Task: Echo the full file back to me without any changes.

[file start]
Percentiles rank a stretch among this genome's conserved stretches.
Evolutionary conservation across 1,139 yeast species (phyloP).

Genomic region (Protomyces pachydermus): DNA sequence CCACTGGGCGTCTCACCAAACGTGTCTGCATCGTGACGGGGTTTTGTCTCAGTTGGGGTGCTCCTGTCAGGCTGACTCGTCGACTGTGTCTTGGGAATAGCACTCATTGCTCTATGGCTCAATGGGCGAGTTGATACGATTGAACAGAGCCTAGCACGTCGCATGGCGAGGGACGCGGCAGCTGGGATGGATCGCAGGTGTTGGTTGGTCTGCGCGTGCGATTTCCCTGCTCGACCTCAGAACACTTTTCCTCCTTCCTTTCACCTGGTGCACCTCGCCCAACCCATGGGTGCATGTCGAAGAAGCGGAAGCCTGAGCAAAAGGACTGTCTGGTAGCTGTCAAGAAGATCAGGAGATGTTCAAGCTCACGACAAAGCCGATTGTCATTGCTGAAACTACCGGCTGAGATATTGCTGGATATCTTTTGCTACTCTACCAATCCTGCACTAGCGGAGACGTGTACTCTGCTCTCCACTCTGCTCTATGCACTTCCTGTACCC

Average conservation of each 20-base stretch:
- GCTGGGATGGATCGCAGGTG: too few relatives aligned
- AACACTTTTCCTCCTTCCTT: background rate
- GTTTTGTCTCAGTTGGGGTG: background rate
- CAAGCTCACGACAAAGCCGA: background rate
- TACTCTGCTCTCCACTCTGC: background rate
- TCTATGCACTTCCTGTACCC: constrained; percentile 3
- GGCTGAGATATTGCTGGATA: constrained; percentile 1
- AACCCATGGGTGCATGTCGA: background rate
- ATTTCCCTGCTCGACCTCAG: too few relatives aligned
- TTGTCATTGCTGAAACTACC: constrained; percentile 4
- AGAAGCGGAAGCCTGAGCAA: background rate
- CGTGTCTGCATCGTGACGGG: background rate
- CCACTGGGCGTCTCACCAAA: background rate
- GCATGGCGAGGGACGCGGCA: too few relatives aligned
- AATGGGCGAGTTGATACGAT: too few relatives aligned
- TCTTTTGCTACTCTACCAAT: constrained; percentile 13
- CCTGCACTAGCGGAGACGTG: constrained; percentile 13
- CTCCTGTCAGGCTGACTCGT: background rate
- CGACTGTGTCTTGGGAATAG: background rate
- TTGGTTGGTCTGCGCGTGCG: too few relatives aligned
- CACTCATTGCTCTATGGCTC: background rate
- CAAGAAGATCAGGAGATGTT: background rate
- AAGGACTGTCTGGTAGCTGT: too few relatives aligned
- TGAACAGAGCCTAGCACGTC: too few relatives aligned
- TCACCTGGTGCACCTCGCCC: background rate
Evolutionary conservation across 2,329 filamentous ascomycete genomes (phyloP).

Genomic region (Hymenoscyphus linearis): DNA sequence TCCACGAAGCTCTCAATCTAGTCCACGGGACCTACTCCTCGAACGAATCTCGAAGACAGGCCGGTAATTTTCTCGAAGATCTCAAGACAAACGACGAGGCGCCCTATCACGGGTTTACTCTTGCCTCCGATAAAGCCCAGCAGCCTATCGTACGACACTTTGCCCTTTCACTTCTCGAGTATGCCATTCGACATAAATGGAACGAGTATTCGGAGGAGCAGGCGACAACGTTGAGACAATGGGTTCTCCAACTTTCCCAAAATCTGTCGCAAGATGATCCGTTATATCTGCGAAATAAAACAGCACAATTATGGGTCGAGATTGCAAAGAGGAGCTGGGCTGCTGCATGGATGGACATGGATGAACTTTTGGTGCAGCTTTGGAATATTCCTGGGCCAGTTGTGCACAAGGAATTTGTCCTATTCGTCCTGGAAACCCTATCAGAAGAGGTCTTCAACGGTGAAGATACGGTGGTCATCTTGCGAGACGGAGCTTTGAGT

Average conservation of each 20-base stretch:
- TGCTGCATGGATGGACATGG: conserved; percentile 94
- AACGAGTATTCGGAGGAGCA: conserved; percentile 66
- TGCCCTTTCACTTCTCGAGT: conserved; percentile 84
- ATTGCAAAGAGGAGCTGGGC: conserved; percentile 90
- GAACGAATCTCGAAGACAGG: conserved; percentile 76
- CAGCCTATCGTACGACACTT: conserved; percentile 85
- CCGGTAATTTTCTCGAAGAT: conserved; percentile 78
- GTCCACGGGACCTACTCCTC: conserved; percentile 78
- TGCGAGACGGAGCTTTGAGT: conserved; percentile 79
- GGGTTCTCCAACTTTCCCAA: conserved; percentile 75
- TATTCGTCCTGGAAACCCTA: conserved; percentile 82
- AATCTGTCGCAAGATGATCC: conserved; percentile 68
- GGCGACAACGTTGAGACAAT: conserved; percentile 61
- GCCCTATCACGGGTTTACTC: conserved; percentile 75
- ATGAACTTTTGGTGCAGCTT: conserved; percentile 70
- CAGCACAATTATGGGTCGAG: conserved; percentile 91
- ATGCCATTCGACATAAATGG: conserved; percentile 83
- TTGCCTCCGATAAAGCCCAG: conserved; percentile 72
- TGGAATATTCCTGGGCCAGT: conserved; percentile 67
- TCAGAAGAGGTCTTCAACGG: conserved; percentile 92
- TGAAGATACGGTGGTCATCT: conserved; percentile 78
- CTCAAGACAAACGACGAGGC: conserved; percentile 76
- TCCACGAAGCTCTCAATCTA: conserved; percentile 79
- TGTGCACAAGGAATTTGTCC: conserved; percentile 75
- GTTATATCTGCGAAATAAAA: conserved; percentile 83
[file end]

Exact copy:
Percentiles rank a stretch among this genome's conserved stretches.
Evolutionary conservation across 1,139 yeast species (phyloP).

Genomic region (Protomyces pachydermus): DNA sequence CCACTGGGCGTCTCACCAAACGTGTCTGCATCGTGACGGGGTTTTGTCTCAGTTGGGGTGCTCCTGTCAGGCTGACTCGTCGACTGTGTCTTGGGAATAGCACTCATTGCTCTATGGCTCAATGGGCGAGTTGATACGATTGAACAGAGCCTAGCACGTCGCATGGCGAGGGACGCGGCAGCTGGGATGGATCGCAGGTGTTGGTTGGTCTGCGCGTGCGATTTCCCTGCTCGACCTCAGAACACTTTTCCTCCTTCCTTTCACCTGGTGCACCTCGCCCAACCCATGGGTGCATGTCGAAGAAGCGGAAGCCTGAGCAAAAGGACTGTCTGGTAGCTGTCAAGAAGATCAGGAGATGTTCAAGCTCACGACAAAGCCGATTGTCATTGCTGAAACTACCGGCTGAGATATTGCTGGATATCTTTTGCTACTCTACCAATCCTGCACTAGCGGAGACGTGTACTCTGCTCTCCACTCTGCTCTATGCACTTCCTGTACCC

Average conservation of each 20-base stretch:
- GCTGGGATGGATCGCAGGTG: too few relatives aligned
- AACACTTTTCCTCCTTCCTT: background rate
- GTTTTGTCTCAGTTGGGGTG: background rate
- CAAGCTCACGACAAAGCCGA: background rate
- TACTCTGCTCTCCACTCTGC: background rate
- TCTATGCACTTCCTGTACCC: constrained; percentile 3
- GGCTGAGATATTGCTGGATA: constrained; percentile 1
- AACCCATGGGTGCATGTCGA: background rate
- ATTTCCCTGCTCGACCTCAG: too few relatives aligned
- TTGTCATTGCTGAAACTACC: constrained; percentile 4
- AGAAGCGGAAGCCTGAGCAA: background rate
- CGTGTCTGCATCGTGACGGG: background rate
- CCACTGGGCGTCTCACCAAA: background rate
- GCATGGCGAGGGACGCGGCA: too few relatives aligned
- AATGGGCGAGTTGATACGAT: too few relatives aligned
- TCTTTTGCTACTCTACCAAT: constrained; percentile 13
- CCTGCACTAGCGGAGACGTG: constrained; percentile 13
- CTCCTGTCAGGCTGACTCGT: background rate
- CGACTGTGTCTTGGGAATAG: background rate
- TTGGTTGGTCTGCGCGTGCG: too few relatives aligned
- CACTCATTGCTCTATGGCTC: background rate
- CAAGAAGATCAGGAGATGTT: background rate
- AAGGACTGTCTGGTAGCTGT: too few relatives aligned
- TGAACAGAGCCTAGCACGTC: too few relatives aligned
- TCACCTGGTGCACCTCGCCC: background rate
Evolutionary conservation across 2,329 filamentous ascomycete genomes (phyloP).

Genomic region (Hymenoscyphus linearis): DNA sequence TCCACGAAGCTCTCAATCTAGTCCACGGGACCTACTCCTCGAACGAATCTCGAAGACAGGCCGGTAATTTTCTCGAAGATCTCAAGACAAACGACGAGGCGCCCTATCACGGGTTTACTCTTGCCTCCGATAAAGCCCAGCAGCCTATCGTACGACACTTTGCCCTTTCACTTCTCGAGTATGCCATTCGACATAAATGGAACGAGTATTCGGAGGAGCAGGCGACAACGTTGAGACAATGGGTTCTCCAACTTTCCCAAAATCTGTCGCAAGATGATCCGTTATATCTGCGAAATAAAACAGCACAATTATGGGTCGAGATTGCAAAGAGGAGCTGGGCTGCTGCATGGATGGACATGGATGAACTTTTGGTGCAGCTTTGGAATATTCCTGGGCCAGTTGTGCACAAGGAATTTGTCCTATTCGTCCTGGAAACCCTATCAGAAGAGGTCTTCAACGGTGAAGATACGGTGGTCATCTTGCGAGACGGAGCTTTGAGT

Average conservation of each 20-base stretch:
- TGCTGCATGGATGGACATGG: conserved; percentile 94
- AACGAGTATTCGGAGGAGCA: conserved; percentile 66
- TGCCCTTTCACTTCTCGAGT: conserved; percentile 84
- ATTGCAAAGAGGAGCTGGGC: conserved; percentile 90
- GAACGAATCTCGAAGACAGG: conserved; percentile 76
- CAGCCTATCGTACGACACTT: conserved; percentile 85
- CCGGTAATTTTCTCGAAGAT: conserved; percentile 78
- GTCCACGGGACCTACTCCTC: conserved; percentile 78
- TGCGAGACGGAGCTTTGAGT: conserved; percentile 79
- GGGTTCTCCAACTTTCCCAA: conserved; percentile 75
- TATTCGTCCTGGAAACCCTA: conserved; percentile 82
- AATCTGTCGCAAGATGATCC: conserved; percentile 68
- GGCGACAACGTTGAGACAAT: conserved; percentile 61
- GCCCTATCACGGGTTTACTC: conserved; percentile 75
- ATGAACTTTTGGTGCAGCTT: conserved; percentile 70
- CAGCACAATTATGGGTCGAG: conserved; percentile 91
- ATGCCATTCGACATAAATGG: conserved; percentile 83
- TTGCCTCCGATAAAGCCCAG: conserved; percentile 72
- TGGAATATTCCTGGGCCAGT: conserved; percentile 67
- TCAGAAGAGGTCTTCAACGG: conserved; percentile 92
- TGAAGATACGGTGGTCATCT: conserved; percentile 78
- CTCAAGACAAACGACGAGGC: conserved; percentile 76
- TCCACGAAGCTCTCAATCTA: conserved; percentile 79
- TGTGCACAAGGAATTTGTCC: conserved; percentile 75
- GTTATATCTGCGAAATAAAA: conserved; percentile 83